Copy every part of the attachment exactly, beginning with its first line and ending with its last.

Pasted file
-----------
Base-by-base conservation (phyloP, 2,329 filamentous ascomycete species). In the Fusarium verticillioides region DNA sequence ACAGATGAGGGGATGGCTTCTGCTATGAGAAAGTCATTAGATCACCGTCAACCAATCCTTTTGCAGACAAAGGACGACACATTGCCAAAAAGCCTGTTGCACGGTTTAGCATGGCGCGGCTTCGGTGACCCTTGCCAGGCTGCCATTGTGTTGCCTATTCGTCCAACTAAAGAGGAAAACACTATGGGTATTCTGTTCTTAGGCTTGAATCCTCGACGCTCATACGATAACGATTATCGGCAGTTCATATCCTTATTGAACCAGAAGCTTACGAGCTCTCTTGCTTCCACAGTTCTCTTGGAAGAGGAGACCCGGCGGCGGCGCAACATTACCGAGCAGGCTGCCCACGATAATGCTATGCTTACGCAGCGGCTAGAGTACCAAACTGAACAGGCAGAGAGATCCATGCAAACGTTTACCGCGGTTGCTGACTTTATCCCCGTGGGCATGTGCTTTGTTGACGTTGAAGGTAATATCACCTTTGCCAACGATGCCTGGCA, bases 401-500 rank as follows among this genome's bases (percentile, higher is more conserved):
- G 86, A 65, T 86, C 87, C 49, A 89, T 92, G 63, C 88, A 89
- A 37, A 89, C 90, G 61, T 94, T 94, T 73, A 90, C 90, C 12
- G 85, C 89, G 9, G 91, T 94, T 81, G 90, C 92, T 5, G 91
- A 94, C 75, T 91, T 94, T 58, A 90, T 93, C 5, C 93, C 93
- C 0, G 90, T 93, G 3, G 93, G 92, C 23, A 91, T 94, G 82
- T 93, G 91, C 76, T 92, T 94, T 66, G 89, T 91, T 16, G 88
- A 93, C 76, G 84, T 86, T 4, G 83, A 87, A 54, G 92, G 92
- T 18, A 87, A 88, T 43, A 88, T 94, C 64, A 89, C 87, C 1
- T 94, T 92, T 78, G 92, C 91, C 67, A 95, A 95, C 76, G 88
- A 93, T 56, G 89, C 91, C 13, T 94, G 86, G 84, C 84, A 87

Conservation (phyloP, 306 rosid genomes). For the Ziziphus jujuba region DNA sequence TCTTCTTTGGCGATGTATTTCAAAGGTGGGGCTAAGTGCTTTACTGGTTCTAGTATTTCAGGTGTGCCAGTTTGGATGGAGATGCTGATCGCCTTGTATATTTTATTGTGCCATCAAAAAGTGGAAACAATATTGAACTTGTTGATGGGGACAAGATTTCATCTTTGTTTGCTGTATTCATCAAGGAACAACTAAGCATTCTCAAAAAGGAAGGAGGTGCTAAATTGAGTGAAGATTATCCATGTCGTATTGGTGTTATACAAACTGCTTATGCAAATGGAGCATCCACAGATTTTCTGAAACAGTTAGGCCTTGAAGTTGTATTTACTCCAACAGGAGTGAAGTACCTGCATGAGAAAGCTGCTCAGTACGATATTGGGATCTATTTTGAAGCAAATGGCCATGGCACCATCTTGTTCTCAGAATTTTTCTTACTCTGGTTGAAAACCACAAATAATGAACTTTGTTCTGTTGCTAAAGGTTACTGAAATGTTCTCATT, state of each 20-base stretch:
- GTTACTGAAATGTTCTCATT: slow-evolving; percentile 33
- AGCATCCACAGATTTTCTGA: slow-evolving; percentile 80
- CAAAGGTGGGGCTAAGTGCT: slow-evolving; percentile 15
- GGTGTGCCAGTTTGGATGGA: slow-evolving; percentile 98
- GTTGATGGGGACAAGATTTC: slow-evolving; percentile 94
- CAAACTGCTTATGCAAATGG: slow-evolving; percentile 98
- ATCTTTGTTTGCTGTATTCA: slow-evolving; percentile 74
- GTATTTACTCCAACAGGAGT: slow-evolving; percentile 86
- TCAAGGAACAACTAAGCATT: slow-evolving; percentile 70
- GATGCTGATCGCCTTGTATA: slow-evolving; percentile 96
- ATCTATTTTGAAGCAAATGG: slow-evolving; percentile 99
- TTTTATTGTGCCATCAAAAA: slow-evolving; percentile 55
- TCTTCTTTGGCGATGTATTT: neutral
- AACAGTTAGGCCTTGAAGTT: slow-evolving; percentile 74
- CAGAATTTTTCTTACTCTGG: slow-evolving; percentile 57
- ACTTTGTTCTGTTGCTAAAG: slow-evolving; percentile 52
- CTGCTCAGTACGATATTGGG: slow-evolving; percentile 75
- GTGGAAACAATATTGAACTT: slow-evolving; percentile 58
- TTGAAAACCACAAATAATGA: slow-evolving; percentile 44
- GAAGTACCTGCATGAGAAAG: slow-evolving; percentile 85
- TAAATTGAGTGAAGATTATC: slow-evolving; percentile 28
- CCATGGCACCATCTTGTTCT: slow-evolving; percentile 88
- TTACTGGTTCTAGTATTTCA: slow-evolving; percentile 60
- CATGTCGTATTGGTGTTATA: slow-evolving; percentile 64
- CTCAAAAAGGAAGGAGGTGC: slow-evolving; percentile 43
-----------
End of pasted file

Base-by-base conservation (phyloP, 2,329 filamentous ascomycete species). In the Fusarium verticillioides region DNA sequence ACAGATGAGGGGATGGCTTCTGCTATGAGAAAGTCATTAGATCACCGTCAACCAATCCTTTTGCAGACAAAGGACGACACATTGCCAAAAAGCCTGTTGCACGGTTTAGCATGGCGCGGCTTCGGTGACCCTTGCCAGGCTGCCATTGTGTTGCCTATTCGTCCAACTAAAGAGGAAAACACTATGGGTATTCTGTTCTTAGGCTTGAATCCTCGACGCTCATACGATAACGATTATCGGCAGTTCATATCCTTATTGAACCAGAAGCTTACGAGCTCTCTTGCTTCCACAGTTCTCTTGGAAGAGGAGACCCGGCGGCGGCGCAACATTACCGAGCAGGCTGCCCACGATAATGCTATGCTTACGCAGCGGCTAGAGTACCAAACTGAACAGGCAGAGAGATCCATGCAAACGTTTACCGCGGTTGCTGACTTTATCCCCGTGGGCATGTGCTTTGTTGACGTTGAAGGTAATATCACCTTTGCCAACGATGCCTGGCA, bases 401-500 rank as follows among this genome's bases (percentile, higher is more conserved):
- G 86, A 65, T 86, C 87, C 49, A 89, T 92, G 63, C 88, A 89
- A 37, A 89, C 90, G 61, T 94, T 94, T 73, A 90, C 90, C 12
- G 85, C 89, G 9, G 91, T 94, T 81, G 90, C 92, T 5, G 91
- A 94, C 75, T 91, T 94, T 58, A 90, T 93, C 5, C 93, C 93
- C 0, G 90, T 93, G 3, G 93, G 92, C 23, A 91, T 94, G 82
- T 93, G 91, C 76, T 92, T 94, T 66, G 89, T 91, T 16, G 88
- A 93, C 76, G 84, T 86, T 4, G 83, A 87, A 54, G 92, G 92
- T 18, A 87, A 88, T 43, A 88, T 94, C 64, A 89, C 87, C 1
- T 94, T 92, T 78, G 92, C 91, C 67, A 95, A 95, C 76, G 88
- A 93, T 56, G 89, C 91, C 13, T 94, G 86, G 84, C 84, A 87

Conservation (phyloP, 306 rosid genomes). For the Ziziphus jujuba region DNA sequence TCTTCTTTGGCGATGTATTTCAAAGGTGGGGCTAAGTGCTTTACTGGTTCTAGTATTTCAGGTGTGCCAGTTTGGATGGAGATGCTGATCGCCTTGTATATTTTATTGTGCCATCAAAAAGTGGAAACAATATTGAACTTGTTGATGGGGACAAGATTTCATCTTTGTTTGCTGTATTCATCAAGGAACAACTAAGCATTCTCAAAAAGGAAGGAGGTGCTAAATTGAGTGAAGATTATCCATGTCGTATTGGTGTTATACAAACTGCTTATGCAAATGGAGCATCCACAGATTTTCTGAAACAGTTAGGCCTTGAAGTTGTATTTACTCCAACAGGAGTGAAGTACCTGCATGAGAAAGCTGCTCAGTACGATATTGGGATCTATTTTGAAGCAAATGGCCATGGCACCATCTTGTTCTCAGAATTTTTCTTACTCTGGTTGAAAACCACAAATAATGAACTTTGTTCTGTTGCTAAAGGTTACTGAAATGTTCTCATT, state of each 20-base stretch:
- GTTACTGAAATGTTCTCATT: slow-evolving; percentile 33
- AGCATCCACAGATTTTCTGA: slow-evolving; percentile 80
- CAAAGGTGGGGCTAAGTGCT: slow-evolving; percentile 15
- GGTGTGCCAGTTTGGATGGA: slow-evolving; percentile 98
- GTTGATGGGGACAAGATTTC: slow-evolving; percentile 94
- CAAACTGCTTATGCAAATGG: slow-evolving; percentile 98
- ATCTTTGTTTGCTGTATTCA: slow-evolving; percentile 74
- GTATTTACTCCAACAGGAGT: slow-evolving; percentile 86
- TCAAGGAACAACTAAGCATT: slow-evolving; percentile 70
- GATGCTGATCGCCTTGTATA: slow-evolving; percentile 96
- ATCTATTTTGAAGCAAATGG: slow-evolving; percentile 99
- TTTTATTGTGCCATCAAAAA: slow-evolving; percentile 55
- TCTTCTTTGGCGATGTATTT: neutral
- AACAGTTAGGCCTTGAAGTT: slow-evolving; percentile 74
- CAGAATTTTTCTTACTCTGG: slow-evolving; percentile 57
- ACTTTGTTCTGTTGCTAAAG: slow-evolving; percentile 52
- CTGCTCAGTACGATATTGGG: slow-evolving; percentile 75
- GTGGAAACAATATTGAACTT: slow-evolving; percentile 58
- TTGAAAACCACAAATAATGA: slow-evolving; percentile 44
- GAAGTACCTGCATGAGAAAG: slow-evolving; percentile 85
- TAAATTGAGTGAAGATTATC: slow-evolving; percentile 28
- CCATGGCACCATCTTGTTCT: slow-evolving; percentile 88
- TTACTGGTTCTAGTATTTCA: slow-evolving; percentile 60
- CATGTCGTATTGGTGTTATA: slow-evolving; percentile 64
- CTCAAAAAGGAAGGAGGTGC: slow-evolving; percentile 43